There is a corner of Valencia that is forever Hemingway; in fact there is more than one, but the only place where you can see and feel the presence of the great man is at the seaside restaurant La Pepica at the Arenas beach.
It was here that Hemingway would come with his bullfighting friends after the bullfights of the July Fair, and here that he felt like one of the family.
Today many tourists come to La Pepica looking for traces of Hemingway, and a good meal. Many ask to be seated at Hemingway’s table, but Hemingway didn’t have a table; all the tables were his, as he wandered from one to another chatting and playing the clown.
Pepe even remembers an occasion when the Nobel Prize winner swapped clothes with his father and amused the diners by taking their orders.
He would often be found in the kitchen mixing his own Sangria, or, as a photo in the restaurant shows, serving paella to his entourage for as long as he could keep still at one table.
Pepe, grandson of the restaurant’s founders, runs Pepica now, and has worked there all his life. His first memory of Hemingway was of a man, quite different from the rest, who filled a room with his personality.
Pepe’s first job at the restaurant, when he was only ten, was to sit at the table reserved for Hemingway’s party and to make sure that nobody occupied it until ‘Papa’ arrived.
Today, he and his cousin Enrique (who is one of the waiters in the photo of Hemingway and the paella) are the only ones left who knew Hemingway, and La Pepica has been in some ways too successful, as the restaurant has paid for Pepe’s children’s education, and allowed them to aspire to better things. In fact Pepe’s son is currently working in London as a comic designer.
La Pepica’s history dates back to 1898 when Pepe’s grandparents, Francisco Balaguer Aranda from Sagunto and his wife Josefa Marqués Sanchis, started selling snacks to the port workers of Valencia.
The origins of the present day Pepica however date back to King Alfonso XIII, who granted Francisco Balaguer, and forty-four others, permission to set up wooden eating houses on the beach drawing lots each year at the Town Hall for the privilege.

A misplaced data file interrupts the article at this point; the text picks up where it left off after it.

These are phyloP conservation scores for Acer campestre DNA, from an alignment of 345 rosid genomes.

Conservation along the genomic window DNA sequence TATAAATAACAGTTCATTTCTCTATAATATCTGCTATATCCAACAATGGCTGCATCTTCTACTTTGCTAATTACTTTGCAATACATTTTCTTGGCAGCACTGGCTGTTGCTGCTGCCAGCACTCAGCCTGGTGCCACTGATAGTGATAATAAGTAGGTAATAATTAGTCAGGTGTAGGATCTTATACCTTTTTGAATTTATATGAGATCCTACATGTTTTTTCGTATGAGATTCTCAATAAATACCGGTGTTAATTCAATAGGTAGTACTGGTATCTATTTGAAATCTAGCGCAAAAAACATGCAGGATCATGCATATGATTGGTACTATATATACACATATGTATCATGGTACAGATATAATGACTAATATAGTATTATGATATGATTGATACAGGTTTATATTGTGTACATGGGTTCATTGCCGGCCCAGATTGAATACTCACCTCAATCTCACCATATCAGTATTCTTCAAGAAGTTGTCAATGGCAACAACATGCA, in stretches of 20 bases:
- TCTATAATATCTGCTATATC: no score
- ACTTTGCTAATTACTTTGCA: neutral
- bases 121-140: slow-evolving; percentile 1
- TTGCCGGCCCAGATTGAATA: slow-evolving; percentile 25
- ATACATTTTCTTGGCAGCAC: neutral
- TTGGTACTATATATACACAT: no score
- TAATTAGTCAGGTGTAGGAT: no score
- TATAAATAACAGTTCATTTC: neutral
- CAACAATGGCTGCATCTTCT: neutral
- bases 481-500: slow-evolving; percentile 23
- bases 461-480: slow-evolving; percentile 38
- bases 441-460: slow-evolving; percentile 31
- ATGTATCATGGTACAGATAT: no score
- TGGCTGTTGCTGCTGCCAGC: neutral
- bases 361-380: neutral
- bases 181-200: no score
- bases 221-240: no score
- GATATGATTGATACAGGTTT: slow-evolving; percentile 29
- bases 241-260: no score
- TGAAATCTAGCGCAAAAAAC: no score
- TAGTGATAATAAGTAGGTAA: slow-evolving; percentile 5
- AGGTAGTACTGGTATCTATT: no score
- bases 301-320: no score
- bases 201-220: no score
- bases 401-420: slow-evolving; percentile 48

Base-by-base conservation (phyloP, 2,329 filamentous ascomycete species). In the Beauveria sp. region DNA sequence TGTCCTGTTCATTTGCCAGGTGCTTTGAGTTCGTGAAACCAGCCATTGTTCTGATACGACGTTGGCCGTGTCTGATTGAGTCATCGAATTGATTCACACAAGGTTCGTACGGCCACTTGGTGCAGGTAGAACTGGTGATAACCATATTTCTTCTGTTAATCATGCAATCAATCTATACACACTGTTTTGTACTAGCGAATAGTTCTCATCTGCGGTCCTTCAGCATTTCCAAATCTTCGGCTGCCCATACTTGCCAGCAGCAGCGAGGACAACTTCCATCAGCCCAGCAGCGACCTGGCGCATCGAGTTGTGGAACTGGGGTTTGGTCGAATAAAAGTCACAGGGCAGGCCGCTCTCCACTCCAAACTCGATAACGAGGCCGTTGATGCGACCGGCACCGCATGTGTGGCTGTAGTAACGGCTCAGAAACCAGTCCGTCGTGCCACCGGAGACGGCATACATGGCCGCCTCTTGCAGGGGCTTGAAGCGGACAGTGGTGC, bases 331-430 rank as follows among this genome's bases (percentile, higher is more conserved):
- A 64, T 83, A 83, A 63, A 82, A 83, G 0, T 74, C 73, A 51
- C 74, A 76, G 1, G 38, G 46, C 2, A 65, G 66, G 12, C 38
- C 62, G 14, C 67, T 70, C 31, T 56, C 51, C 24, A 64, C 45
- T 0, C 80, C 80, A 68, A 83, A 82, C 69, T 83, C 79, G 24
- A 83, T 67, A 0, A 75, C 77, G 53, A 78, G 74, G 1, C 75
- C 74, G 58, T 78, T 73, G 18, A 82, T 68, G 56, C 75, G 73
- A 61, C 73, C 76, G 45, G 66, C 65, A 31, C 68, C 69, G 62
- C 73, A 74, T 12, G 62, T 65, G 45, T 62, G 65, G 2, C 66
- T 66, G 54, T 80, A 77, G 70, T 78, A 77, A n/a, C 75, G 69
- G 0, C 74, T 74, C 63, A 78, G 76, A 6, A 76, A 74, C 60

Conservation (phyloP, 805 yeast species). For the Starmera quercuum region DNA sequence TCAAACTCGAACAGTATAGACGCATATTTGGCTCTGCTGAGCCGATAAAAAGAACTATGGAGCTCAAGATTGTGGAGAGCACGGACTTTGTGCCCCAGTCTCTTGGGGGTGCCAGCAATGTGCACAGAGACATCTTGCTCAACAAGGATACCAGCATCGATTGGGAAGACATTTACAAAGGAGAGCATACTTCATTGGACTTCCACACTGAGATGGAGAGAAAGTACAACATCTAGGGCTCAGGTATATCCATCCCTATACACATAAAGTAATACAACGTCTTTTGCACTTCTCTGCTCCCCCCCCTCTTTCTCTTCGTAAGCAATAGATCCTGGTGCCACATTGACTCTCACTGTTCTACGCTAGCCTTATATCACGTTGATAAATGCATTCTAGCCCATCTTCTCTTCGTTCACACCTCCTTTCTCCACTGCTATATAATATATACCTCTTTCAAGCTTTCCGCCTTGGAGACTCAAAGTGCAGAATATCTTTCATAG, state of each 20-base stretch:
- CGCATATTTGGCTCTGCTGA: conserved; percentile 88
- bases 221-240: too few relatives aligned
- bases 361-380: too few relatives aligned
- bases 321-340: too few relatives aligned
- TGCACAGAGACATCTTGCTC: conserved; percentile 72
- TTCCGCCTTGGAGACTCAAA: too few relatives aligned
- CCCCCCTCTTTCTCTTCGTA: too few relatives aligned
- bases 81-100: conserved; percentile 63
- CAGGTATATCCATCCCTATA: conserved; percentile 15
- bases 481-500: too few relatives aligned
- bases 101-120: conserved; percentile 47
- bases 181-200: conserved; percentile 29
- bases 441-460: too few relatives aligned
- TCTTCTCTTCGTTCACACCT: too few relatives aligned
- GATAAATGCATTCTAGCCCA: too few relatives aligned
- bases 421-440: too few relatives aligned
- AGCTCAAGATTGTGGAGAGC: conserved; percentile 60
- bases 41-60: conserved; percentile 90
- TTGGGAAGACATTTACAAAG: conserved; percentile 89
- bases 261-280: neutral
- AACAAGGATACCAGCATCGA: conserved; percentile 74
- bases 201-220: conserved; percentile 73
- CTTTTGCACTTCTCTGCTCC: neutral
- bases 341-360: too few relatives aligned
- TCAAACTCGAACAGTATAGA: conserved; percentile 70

It is perhaps appropriate then that among the many photographs on display in the restaurant is one recording the visit of Alfonso’s descendant King Juan Carlos, and Queen Sofia.
The wooden huts eventually gave way to the existing constructions, a golden mile (well, about a hundred and fifty yards really) of some of the finest seafood to be found on the Mediterranean coast, crammed into a row of restaurants.
La Pepica offers a sunny terrace or, for the mild winters, a spacious dining room splashed with bright Mediterranean light.
In the old days the family would turn up at the fish market at 4 in the morning to get the best shellfish and seafood, although today the best is brought to them by a distributor who buys straight from the fishermen.
Among Hemingway’ favourites were the octopus, which he said, and wrote, tasted like lobster, and the local mussels called clochinas.
Hemingway’s work has many references to Valencia, especially in For Whom the Bell Tolls, and he started writing his first novel here on one of his many visits.
In his treatise on bullfighting, The Dangerous Summer he wrote three glowing pages on the evenings suppering at La Pepica, listening to the waves beating against the shore, while enjoying one of several visits with Cayetano Ordoñez the bullfighter, to whom he was especially close.
“Dinner at Pepica’s was wonderful. It was a big clean open-air place and everything was cooked in plain sight.”
Hemingway loved to learn new things and would often disappear into the kitchen, where, for example, he learnt how to make the stock for the Pepica Paella, using crayfish.
The Pepica paella involves another artist who frequented La Pepica, Valencia’s most international painter Joaquin Sorrolla.
In later years Sorrolla would dine at the restaurant and struggle to shell the prawns with his old hands. Attentive as ever, when they knew he was coming, the staff would serve his paella with the prawns ready shelled, which became the trademark of the house paella.
The walls at the far end of the restaurant are cluttered with photos of the many distinguished people who have eaten at La Pepica; and there are photos of politicians too.
Among the stars are Ava Gardner, Antonio Banderas, Melanie Griffith, Richard Chamberlain, Lauren Bacal, Jacqeline Bisset, Michael York and, Hemingway’s favourite partner in misbehaviour, Orson Welles, who along with Hemingway, was thrown out of the Hotel Metropol once for an incident with a pistol.
La Pepica is in Paseo Neptuno 6, near Las Arenas 5 star hotel.